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Bernie Sanders launches second presidential run with all-out assault against Trump

Bernie Sanders, 77, launches second presidential run with all-out assault against Trump as ‘a pathological liar, a fraud, a racist, a sexist’ and becomes voice of socialists in 2020 field

  • Bernie Sanders announced second presidential run on Tuesday and becomes the voice of democratic socialists in the 2020 field 
  • Sanders is asking for 1 million supporters to overwhelm the Democratic primary field as he leapfrogs to the general election and pummels Donald Trump 
  • He funded his 2016 campaign with small donations, vowing to take on big corporations and refusing their PAC money
  • Sanders joins an already crowded field including Senators Cory Booker, Kirsten Gillibrand, Kamala Harris, Amy Klobuchar and Elizabeth Warren
  • He lost the 2016 Democratic nomination to Hillary Clinton but mounted a serious enough challenge that party leaders propped her up in the primary season

Vermont Senator Bernie Sanders launched his second campaign for president on Tuesday with an all-out assault against Presidnet Donald Trump, entering an already crowded field in the hope of improving on his second-place finish to Hillary Clinton in 2016.

‘You know as well as I do that we are living in a pivotal and dangerous moment in American history,’ the 77-year-old said in a more than 10-minute-long launch video. 

‘We are running against a president who is a pathological liar, a fraud, a racist, a sexist, a xenophobe, and someone who is undermining American democracy as he leads us in an authoritarian direction.’ 

Sanders called for 1 million Americans to help him turn Trump into a one-term president. 

‘We’re gonna win,’ he said on the ‘CBS This Morning’ program. ‘We are going to also launch what I think is unprecedented in modern American history and that is a grassroots movement.’

Bernie Sanders will run for President in 2020, telling CBS News on Tuesday that he’ll continue pressing the ‘political revolution’ he began in 2016

Sanders lost the Democratic presidential  nomination in 2016 to Hillary Clinton after the Democratic National Committee aligned itself with her in a plot to sabotage his campaign

Sanders lost the Democratic presidential  nomination in 2016 to Hillary Clinton after the Democratic National Committee aligned itself with her in a plot to sabotage his campaign

Republican National Committee spokesman Michael Ahrens sniffed in a statement taht Sanders ‘is a self-avowed socialist who wants to double your taxes so the government can take over your health care.’

‘The vast majority of voters oppose his radical agenda, just like they are going to oppose all the 2020 Democrats who have rushed to embrace it.’   

In an email to supporters, Sanders said his democratic socialist ideals, including socialized medicine and upper-income tax hikes, were considered ‘”radical” and “extreme”‘ in the last election cycle but are gaining broader acceptance.

‘Three years have come and gone. And, as result of millions of Americans standing up and fighting back, all of these policies are now supported by a majority of Americans.’

‘Together, you and I and our 2016 campaign began the political revolution. Now, it is time to complete that revolution and implement the vision that we fought for.’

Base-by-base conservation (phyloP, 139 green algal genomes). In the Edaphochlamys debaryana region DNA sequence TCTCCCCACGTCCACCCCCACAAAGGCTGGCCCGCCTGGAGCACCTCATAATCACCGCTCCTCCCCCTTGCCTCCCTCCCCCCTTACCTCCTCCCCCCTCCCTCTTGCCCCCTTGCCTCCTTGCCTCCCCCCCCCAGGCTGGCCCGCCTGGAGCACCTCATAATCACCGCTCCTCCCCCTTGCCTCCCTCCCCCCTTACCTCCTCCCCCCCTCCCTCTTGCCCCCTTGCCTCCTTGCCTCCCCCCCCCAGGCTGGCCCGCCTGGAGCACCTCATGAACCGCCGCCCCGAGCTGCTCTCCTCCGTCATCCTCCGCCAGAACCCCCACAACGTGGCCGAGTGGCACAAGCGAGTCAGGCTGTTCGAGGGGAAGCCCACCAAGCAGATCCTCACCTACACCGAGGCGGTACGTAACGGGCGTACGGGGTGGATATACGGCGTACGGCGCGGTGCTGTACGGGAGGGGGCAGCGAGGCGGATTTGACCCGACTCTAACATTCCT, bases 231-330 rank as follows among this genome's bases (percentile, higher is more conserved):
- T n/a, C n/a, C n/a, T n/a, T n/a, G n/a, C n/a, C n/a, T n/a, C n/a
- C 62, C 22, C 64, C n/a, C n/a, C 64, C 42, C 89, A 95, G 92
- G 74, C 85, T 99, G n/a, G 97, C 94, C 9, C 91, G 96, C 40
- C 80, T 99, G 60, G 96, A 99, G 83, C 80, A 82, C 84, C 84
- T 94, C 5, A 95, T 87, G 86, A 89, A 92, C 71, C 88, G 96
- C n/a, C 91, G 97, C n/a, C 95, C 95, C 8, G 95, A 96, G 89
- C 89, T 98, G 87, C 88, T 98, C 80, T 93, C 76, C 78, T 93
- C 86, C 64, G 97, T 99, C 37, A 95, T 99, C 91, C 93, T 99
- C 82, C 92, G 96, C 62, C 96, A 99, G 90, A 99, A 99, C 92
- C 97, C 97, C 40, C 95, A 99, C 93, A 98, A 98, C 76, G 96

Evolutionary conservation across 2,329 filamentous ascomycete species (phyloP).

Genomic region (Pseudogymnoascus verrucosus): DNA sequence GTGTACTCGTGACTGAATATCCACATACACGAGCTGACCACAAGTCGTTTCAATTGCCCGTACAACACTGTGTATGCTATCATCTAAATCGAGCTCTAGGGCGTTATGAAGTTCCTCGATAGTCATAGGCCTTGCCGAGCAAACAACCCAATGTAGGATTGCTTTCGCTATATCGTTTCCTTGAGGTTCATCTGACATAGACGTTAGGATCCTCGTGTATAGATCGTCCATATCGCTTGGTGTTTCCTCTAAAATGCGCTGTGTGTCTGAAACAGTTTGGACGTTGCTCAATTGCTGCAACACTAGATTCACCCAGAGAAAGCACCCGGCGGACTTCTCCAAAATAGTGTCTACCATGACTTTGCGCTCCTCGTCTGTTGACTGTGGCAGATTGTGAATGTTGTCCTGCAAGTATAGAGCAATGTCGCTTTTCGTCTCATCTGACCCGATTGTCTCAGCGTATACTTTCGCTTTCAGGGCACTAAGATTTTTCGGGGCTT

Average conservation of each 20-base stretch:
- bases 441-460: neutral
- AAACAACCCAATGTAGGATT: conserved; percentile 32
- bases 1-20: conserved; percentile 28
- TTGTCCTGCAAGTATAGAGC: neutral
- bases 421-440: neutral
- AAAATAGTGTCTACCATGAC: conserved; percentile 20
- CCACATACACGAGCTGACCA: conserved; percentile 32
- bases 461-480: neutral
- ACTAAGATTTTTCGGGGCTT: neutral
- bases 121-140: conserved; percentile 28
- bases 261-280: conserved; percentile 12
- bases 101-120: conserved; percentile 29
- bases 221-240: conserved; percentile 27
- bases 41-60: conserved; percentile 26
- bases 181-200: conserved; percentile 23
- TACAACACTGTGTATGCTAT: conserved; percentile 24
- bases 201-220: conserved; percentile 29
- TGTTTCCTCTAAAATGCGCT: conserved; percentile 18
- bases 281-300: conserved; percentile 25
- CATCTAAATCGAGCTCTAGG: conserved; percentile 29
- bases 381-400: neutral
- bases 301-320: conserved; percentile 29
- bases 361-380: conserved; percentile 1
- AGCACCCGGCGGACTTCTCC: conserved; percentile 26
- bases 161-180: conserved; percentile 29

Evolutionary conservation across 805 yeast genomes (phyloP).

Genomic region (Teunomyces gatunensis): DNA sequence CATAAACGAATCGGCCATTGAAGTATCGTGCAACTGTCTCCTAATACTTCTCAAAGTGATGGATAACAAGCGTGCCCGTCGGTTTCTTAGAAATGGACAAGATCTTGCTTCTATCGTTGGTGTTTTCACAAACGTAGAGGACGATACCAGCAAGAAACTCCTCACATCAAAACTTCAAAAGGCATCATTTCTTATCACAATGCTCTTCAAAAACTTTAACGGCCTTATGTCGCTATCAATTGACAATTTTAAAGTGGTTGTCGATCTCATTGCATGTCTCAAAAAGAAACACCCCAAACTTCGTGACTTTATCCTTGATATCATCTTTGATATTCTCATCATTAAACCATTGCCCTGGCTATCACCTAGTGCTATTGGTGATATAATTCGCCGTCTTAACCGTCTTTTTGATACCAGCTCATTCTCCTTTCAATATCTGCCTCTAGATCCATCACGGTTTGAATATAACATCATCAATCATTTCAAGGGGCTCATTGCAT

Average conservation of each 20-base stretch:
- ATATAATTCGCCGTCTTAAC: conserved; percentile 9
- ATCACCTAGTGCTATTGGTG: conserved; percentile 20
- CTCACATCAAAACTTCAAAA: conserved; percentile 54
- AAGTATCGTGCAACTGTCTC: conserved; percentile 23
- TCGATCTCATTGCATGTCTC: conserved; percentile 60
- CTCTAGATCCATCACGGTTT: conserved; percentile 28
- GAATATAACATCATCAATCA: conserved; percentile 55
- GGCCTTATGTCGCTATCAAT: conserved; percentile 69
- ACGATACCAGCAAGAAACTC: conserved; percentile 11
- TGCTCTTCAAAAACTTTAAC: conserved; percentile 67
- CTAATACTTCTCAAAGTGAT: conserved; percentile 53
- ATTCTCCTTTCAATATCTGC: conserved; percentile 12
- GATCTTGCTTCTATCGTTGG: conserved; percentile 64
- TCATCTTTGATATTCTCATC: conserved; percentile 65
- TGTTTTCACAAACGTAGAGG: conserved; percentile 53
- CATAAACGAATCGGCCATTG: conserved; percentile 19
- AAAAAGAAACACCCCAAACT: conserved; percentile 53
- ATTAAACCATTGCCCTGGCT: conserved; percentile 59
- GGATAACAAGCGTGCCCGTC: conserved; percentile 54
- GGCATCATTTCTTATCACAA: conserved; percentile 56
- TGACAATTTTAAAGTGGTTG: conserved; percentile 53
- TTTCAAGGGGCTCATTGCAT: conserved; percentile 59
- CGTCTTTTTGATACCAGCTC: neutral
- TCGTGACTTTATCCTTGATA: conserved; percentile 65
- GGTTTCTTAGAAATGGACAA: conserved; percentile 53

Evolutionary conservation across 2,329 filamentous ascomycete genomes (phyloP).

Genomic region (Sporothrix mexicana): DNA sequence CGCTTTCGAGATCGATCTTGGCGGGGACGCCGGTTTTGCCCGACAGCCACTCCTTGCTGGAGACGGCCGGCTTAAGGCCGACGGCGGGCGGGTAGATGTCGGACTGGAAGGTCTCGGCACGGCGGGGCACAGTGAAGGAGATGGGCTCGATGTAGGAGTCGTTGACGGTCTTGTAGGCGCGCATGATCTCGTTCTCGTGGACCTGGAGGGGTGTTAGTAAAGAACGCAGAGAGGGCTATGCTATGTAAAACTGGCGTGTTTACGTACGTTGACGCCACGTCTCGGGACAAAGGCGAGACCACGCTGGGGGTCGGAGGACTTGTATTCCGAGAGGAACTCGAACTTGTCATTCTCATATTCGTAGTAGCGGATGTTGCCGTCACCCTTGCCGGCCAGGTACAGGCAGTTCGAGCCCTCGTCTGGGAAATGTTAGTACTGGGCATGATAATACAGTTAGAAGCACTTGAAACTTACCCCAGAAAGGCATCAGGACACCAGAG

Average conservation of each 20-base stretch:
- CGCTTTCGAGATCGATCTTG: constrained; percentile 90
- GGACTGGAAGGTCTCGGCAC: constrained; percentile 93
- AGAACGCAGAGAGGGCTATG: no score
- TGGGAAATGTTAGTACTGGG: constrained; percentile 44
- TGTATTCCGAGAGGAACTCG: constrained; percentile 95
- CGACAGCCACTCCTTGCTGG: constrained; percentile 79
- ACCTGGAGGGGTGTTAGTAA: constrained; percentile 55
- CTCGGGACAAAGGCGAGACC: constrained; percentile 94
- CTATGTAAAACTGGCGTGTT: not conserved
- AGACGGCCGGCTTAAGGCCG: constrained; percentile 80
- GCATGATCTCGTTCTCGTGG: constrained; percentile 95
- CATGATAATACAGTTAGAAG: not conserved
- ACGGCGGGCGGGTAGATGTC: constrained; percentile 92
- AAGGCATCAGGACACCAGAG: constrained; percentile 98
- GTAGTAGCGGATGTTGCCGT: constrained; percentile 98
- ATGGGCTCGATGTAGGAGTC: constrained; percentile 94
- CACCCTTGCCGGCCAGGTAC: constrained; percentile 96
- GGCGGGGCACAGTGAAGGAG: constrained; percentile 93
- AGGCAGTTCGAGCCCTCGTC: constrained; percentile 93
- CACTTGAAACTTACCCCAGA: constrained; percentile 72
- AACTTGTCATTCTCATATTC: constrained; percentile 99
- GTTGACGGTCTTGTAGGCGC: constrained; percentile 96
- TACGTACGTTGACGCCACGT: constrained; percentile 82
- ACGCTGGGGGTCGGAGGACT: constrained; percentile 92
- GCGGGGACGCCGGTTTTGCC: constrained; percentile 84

Sanders was expected to be an asterisk in the 2016 Democratic presidential primary field, but mounted a serious enough challenge to Clinton that Democratic Party leaders propped her up internally. 

Debbie Wasserman Schultz, a Florida lawmaker, was forced to resign her party chairmanship after leaked emails showed her conspiring with the Clinton campaign to sabotage Sanders.

But Sanders’ unlikely campaign struck a chord with party rebels tired of what they termed the ‘swamp’ of established Washington politicians.

Elizabeth Warren

Kamala Harris

The Democratic Party’s presidential candidates will debate in the summer. Seen above are Senators Elizabeth Warren from Massachusetts (left) and Kamala Harris from California (right)

Senator Amy Klobuchar

Cory Booker

Minnesota Senator Amy Klobuchar (left) entered the 2020 presidential race as a moderate Democrat in a crowded field of liberals. New Jersey Sen. Cory Booker of New Jersey (right) is also in the race

He continued his anti-Trump messaging in an interview with Vermont Public Radio, saying that ‘the current occupant of the White House is an embarrassment to our country.’

He claimed the president ‘is gaining cheap political points by trying to pick on minorities, often undocumented immigrants.’

Sanders joins a dense Democratic primary field that already includes Senators Cory Booker, Tulsi Gabbard, Kirsten Gillibrand, Kamala Harris, Amy Klobuchar and Elizabeth Warren.

Former Vice President Joe Biden is reportedly considering a run. And Hillary Clinton has not signaled that she is closing the door on the idea.

Beto O’Rourke, a former Texas congressman who narrowly lost November’s U.S. Senate race to Ted Cruz, is also lingering on the sidelines.   

First-term congresswoman Alexandria Ocasio-Cortez, 29, has become the standard-bearer for Sanders’ brand of populism that they both refer to as ‘democratic socialism.’ 

She is too young to run for president, under the rules laid out in the U.S. Constitution. 


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